Homeless Population Skyrockets In California

This year, the federal government reported that 181,399 people were living on the streets in California, a 5.8% increase over the previous figure.

State spending on the issue is in the billions, with over a billion dollars on housing and crisis preventive initiatives alone this year.

California has the largest unsheltered rate of any state, with over 70% of its 181,399 homeless people sleeping outdoors. On any night, almost 123,000 people in California are without a place to sleep. Housing and preventative initiatives for the homeless received $1.1 billion, and encampment clearance received $400 million from the state legislature this year. Tens of millions of dollars were allocated to address the issue of juvenile and veteran homelessness. State funds totaling $10 billion were distributed across various NGOs and projects from 2018 to 2021 to address the issue.

Last month, during his debate with Florida Governor Ron DeSantis, California Governor Gavin Newsom made hopeful claims about homelessness, contradicting the research. Claiming to be the “first governor in California history to address this straight on,” Newsom promised “greater resources, more accountability.”

More than 40% of California’s homeless population has been experiencing homelessness since 2007. Contrarily, the national average was 12%, while California’s 5.8% growth was only half of that. According to HUD’s research, the rate of homelessness in New York increased by more than three times the national average.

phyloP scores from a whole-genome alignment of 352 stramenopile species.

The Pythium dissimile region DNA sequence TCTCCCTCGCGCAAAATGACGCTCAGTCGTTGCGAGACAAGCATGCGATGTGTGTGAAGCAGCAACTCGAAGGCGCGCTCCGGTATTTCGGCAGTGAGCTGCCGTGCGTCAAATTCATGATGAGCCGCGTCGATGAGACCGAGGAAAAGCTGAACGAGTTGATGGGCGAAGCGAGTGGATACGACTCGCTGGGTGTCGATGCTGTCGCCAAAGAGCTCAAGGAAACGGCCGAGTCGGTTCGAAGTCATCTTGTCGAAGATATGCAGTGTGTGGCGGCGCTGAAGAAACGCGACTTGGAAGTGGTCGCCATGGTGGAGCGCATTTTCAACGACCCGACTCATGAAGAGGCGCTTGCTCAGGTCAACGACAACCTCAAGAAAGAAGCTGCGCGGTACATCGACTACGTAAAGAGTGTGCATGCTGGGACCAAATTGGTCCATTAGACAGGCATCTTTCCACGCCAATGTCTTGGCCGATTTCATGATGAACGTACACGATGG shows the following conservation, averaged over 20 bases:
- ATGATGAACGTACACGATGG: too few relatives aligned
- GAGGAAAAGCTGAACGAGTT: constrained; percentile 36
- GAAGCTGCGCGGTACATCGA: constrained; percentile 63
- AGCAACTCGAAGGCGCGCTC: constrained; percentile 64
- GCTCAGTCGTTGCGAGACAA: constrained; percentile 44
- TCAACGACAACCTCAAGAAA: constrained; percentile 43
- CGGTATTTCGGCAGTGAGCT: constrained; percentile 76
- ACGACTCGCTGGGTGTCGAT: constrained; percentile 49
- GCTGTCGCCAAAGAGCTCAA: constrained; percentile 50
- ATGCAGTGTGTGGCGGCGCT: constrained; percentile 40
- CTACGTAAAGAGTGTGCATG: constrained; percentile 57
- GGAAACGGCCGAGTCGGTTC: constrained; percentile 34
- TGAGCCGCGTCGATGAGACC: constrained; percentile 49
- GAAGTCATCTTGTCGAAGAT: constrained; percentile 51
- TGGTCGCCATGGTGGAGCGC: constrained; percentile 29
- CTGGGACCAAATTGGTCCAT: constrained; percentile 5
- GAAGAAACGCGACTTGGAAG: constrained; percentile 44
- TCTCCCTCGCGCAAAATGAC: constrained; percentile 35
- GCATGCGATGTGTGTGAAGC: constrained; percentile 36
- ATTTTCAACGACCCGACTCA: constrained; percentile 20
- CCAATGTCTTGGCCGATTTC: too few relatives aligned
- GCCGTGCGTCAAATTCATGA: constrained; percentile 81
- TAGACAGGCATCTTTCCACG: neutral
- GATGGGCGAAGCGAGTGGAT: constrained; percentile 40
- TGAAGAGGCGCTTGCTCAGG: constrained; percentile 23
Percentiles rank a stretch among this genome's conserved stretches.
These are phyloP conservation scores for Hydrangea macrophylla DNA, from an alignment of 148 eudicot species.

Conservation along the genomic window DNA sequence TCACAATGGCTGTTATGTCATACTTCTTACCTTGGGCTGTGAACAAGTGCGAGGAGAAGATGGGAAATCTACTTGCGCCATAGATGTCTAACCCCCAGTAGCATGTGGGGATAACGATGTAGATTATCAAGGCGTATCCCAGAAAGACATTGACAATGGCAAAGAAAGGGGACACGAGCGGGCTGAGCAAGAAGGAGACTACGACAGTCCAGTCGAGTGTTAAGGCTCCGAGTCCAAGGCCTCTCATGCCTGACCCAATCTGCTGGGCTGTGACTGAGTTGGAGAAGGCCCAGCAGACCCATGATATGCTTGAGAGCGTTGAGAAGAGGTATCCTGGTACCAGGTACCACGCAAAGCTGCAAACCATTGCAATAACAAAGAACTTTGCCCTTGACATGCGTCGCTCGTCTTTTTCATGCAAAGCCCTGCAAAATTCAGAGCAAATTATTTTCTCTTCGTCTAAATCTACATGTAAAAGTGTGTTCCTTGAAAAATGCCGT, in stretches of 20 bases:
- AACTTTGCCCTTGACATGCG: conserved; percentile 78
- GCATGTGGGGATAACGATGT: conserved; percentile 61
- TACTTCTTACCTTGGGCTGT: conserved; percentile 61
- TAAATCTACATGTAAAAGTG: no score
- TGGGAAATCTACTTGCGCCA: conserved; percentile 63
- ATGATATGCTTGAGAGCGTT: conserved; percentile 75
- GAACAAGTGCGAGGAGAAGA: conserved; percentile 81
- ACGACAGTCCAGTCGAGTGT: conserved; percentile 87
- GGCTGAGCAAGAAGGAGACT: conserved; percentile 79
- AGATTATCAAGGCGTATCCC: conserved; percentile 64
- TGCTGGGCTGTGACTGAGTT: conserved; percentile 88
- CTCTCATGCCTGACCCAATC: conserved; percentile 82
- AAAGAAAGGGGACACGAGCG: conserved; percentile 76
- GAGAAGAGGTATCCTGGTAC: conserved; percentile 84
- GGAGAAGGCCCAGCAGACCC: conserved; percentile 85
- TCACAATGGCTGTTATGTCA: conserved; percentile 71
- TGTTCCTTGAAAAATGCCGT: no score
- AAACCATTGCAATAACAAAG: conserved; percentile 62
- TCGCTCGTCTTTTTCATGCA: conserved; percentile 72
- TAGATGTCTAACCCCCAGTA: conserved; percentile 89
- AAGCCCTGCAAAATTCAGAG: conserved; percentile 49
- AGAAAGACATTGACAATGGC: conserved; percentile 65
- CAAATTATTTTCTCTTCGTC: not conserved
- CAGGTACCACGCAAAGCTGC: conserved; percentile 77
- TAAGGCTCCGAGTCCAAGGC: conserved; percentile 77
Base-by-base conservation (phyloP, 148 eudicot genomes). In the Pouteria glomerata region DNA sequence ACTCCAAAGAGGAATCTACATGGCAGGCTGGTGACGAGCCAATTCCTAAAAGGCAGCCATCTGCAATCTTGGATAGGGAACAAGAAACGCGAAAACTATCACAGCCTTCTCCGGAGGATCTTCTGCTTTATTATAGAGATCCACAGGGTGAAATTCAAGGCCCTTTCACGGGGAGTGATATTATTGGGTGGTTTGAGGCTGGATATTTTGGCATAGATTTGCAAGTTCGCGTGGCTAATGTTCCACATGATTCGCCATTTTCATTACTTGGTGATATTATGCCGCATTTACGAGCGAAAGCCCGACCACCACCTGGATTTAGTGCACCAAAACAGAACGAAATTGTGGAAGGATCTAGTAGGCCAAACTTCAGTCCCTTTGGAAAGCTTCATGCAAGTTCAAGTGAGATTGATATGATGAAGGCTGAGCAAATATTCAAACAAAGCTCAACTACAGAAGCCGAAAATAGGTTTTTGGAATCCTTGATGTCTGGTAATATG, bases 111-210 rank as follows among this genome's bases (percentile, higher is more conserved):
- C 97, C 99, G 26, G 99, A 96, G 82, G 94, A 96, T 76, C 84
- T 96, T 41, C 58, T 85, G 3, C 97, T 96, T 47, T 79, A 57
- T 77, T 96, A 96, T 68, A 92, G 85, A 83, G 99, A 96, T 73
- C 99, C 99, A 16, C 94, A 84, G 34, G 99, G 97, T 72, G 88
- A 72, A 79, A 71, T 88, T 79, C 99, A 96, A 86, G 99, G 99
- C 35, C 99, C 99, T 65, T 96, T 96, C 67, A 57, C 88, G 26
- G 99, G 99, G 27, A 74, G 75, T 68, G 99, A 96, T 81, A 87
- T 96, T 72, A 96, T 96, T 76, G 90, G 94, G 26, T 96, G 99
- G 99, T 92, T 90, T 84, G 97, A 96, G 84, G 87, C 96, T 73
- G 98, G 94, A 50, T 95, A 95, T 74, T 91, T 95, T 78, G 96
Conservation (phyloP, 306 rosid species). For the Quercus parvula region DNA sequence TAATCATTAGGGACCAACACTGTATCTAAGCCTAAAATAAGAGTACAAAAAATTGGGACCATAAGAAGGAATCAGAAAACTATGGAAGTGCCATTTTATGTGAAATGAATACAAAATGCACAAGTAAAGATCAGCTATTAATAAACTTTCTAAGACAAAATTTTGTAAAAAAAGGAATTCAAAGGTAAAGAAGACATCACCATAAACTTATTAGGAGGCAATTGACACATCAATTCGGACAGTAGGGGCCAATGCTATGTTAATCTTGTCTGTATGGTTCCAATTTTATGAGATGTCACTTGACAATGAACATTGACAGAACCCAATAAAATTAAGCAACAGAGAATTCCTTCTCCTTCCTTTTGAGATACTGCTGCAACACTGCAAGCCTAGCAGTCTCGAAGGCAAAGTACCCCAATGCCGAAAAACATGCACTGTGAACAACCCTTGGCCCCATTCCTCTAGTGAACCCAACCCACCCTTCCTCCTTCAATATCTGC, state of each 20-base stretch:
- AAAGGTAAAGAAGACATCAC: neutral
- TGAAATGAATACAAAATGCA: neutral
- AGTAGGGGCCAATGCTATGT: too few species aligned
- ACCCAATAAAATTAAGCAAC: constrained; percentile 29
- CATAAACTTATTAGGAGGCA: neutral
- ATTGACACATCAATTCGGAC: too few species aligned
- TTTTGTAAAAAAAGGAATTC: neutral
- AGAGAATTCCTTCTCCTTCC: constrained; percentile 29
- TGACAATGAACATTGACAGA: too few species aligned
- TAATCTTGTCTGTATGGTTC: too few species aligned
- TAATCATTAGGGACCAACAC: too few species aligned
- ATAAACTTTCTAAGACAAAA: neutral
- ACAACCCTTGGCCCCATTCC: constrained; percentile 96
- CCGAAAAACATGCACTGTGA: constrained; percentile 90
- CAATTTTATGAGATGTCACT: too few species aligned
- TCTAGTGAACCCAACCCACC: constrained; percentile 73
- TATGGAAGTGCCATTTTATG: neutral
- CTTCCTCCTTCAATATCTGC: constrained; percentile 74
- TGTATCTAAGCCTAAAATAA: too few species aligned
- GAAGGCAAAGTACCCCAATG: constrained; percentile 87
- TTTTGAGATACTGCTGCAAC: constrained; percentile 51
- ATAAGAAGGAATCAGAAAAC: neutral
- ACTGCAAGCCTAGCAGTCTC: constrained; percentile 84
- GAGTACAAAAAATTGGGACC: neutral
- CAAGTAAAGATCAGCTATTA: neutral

With 123,423 individuals, California is home to 49% of the nation’s homeless population, more than eight times that of the state with the second-highest homeless population, Florida. About 23.5% of the 25,483 family homeless persons in California did not have access to shelter. San Francisco (81%), Oakland (77%), and San Jose (86%), on a national level, had the highest percentages of homeless kids.

Like the sanctuary state of California, New York is suffering the consequences of announcing it was a welcoming sanctuary destination for homeless migrants. The cost of housing these homeless and unemployed people is expected to reach billions of dollars in the coming years, and Mayor Eric Adams has appealed to the federal government for funding to help cover this expense.

Grants totaling over $1 billion have been distributed to states and municipalities by the Biden administration to address migrant homelessness.